As part of their natural defense mechanism, many plants contain alkaloids and glycosides.
Although you won't find most of these at your garden center, it's still good to know
your enemies in the naturalscape.
What's interesting to note is how many of our agricultural crops carry potentially
toxic poisons. Look at Rheum x cultorum (common rhubarb) which contains soluble oxalates
and anthraquinone glycosides in the leaves that causes all sorts of problems if taken internally,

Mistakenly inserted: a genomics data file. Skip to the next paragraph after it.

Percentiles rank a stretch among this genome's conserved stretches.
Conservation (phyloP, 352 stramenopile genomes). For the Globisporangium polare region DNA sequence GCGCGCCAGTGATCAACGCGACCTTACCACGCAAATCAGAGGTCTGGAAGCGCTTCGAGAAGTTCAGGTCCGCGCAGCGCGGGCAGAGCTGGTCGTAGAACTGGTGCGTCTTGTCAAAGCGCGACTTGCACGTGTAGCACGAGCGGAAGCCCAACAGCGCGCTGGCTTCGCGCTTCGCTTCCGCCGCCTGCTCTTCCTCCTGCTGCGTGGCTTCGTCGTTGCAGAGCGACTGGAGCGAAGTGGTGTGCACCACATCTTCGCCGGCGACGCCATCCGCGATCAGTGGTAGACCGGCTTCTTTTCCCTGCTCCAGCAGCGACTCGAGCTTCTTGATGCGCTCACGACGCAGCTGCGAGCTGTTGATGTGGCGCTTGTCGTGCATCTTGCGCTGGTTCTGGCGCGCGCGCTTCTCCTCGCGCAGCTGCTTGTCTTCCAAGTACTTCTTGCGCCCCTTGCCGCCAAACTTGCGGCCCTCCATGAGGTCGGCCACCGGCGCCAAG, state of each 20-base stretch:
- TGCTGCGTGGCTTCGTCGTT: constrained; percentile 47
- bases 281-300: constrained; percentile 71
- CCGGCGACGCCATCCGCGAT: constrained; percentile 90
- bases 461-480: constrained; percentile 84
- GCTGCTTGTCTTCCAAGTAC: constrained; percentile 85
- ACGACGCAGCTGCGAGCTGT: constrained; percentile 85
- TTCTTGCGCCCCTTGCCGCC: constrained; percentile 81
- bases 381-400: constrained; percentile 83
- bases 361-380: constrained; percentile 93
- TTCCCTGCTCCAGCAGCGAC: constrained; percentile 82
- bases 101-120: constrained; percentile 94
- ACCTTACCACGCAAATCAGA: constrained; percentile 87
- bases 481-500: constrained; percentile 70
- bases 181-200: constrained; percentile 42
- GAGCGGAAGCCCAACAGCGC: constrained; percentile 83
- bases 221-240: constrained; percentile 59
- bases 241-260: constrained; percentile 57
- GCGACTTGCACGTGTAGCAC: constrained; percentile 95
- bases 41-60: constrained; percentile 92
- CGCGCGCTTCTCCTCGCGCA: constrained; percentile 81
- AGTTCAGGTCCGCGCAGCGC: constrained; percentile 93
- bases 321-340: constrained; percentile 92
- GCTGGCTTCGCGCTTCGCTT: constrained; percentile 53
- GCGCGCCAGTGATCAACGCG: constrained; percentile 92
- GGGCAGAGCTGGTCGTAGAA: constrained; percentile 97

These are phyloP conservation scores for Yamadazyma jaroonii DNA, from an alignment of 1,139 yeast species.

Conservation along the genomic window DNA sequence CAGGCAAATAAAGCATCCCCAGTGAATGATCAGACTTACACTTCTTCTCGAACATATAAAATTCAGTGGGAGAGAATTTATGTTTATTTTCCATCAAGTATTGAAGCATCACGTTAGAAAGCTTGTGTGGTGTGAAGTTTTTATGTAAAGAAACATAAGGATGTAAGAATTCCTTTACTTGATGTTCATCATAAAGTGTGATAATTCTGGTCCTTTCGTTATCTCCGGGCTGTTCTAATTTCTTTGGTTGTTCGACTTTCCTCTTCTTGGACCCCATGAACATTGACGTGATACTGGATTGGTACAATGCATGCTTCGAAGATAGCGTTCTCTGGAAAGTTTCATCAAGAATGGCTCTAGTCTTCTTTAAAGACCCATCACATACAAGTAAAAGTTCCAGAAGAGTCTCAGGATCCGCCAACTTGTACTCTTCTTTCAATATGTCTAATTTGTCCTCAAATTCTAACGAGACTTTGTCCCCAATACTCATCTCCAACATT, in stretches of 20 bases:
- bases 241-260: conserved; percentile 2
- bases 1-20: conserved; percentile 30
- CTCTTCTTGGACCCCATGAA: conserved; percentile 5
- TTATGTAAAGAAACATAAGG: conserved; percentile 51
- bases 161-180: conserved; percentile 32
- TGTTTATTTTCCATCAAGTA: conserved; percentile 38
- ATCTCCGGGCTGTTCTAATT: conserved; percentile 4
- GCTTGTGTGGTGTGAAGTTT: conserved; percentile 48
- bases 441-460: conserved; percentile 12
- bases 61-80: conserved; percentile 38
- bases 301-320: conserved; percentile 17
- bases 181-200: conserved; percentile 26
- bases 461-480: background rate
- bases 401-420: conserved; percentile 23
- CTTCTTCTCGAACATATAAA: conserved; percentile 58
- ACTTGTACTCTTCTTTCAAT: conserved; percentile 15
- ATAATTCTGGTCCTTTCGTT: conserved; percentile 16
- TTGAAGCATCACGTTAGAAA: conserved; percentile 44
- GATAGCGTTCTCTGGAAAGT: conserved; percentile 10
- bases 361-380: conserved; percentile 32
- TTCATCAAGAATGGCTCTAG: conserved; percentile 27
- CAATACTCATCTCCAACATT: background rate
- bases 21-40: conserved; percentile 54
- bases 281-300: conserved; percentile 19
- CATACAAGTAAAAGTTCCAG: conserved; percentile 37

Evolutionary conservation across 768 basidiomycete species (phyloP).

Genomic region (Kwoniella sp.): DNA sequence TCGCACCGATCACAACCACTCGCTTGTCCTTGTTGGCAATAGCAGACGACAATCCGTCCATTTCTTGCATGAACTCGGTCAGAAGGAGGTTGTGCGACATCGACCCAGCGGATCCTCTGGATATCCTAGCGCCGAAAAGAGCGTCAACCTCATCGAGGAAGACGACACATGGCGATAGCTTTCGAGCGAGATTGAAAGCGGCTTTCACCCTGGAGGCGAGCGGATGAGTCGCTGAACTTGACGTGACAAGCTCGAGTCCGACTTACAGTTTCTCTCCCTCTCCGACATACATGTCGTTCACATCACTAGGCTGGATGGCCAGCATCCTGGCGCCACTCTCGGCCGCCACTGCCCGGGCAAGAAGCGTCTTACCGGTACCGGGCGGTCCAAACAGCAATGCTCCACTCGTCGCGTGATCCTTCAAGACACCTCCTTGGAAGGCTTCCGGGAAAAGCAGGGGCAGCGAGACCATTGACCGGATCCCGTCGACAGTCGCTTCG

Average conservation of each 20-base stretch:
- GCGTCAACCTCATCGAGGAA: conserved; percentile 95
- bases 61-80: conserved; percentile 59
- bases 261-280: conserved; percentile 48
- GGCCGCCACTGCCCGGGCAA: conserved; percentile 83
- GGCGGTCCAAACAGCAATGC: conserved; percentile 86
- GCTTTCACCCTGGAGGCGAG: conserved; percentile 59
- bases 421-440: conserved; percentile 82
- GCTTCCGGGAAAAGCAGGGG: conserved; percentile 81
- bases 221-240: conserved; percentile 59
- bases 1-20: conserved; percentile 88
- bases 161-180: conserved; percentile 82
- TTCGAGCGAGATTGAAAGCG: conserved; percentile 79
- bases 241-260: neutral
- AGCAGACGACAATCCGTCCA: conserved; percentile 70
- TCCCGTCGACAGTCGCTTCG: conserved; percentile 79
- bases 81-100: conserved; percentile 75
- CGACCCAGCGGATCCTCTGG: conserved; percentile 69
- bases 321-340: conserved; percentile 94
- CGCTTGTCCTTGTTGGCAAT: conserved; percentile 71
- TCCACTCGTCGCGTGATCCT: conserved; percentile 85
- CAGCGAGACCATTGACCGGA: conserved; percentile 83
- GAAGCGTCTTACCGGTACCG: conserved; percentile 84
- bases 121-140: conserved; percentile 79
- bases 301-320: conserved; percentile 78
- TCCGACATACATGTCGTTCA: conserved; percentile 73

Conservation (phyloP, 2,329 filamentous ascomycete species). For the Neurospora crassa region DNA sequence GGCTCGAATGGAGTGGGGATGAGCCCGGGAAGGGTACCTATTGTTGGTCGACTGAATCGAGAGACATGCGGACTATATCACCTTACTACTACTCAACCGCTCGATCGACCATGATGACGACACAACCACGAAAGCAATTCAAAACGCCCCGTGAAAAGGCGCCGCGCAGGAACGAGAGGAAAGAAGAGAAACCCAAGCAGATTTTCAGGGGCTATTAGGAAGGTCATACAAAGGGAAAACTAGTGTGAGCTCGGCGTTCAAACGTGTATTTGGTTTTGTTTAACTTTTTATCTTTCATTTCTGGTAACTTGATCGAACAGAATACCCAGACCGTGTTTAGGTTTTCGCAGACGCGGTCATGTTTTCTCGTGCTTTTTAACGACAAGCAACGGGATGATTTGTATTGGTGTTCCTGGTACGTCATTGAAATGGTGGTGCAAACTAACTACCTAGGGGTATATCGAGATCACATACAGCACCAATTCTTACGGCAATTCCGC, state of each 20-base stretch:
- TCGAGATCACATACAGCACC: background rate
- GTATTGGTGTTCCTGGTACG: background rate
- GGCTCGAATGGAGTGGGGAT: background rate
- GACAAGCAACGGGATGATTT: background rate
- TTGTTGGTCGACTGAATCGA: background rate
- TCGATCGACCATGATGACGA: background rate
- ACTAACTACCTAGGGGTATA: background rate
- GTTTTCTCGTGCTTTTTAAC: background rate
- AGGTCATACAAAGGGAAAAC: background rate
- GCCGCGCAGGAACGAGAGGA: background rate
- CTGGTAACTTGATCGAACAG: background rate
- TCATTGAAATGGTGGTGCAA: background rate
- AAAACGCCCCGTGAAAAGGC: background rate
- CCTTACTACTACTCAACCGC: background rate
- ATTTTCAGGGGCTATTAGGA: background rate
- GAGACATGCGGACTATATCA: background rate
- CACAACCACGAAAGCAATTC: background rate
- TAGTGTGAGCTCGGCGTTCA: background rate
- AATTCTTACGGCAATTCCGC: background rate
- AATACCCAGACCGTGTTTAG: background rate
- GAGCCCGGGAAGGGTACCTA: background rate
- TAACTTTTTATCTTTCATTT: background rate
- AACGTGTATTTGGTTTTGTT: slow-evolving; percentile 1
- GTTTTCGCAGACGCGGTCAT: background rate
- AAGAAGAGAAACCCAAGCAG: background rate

even small amounts.
And of course there's the opposite story about those bright red berries brought back from
the new world that nobody would dare to eat -- Solanum lycopersicum, our very safe and
very edible garden tomato. (In fact, some members of the Solanum genus [nightshades]
do contain a steroidal glyco-alkaloid which causes solanine poisoning.)
Index to potentially poisonous plants
Pacific poison oak
This climbing ivy sports leaves with a variety of forms
making it difficult to spot with certainty. But every autumn the leaves turn bright
red making it a dead give-away.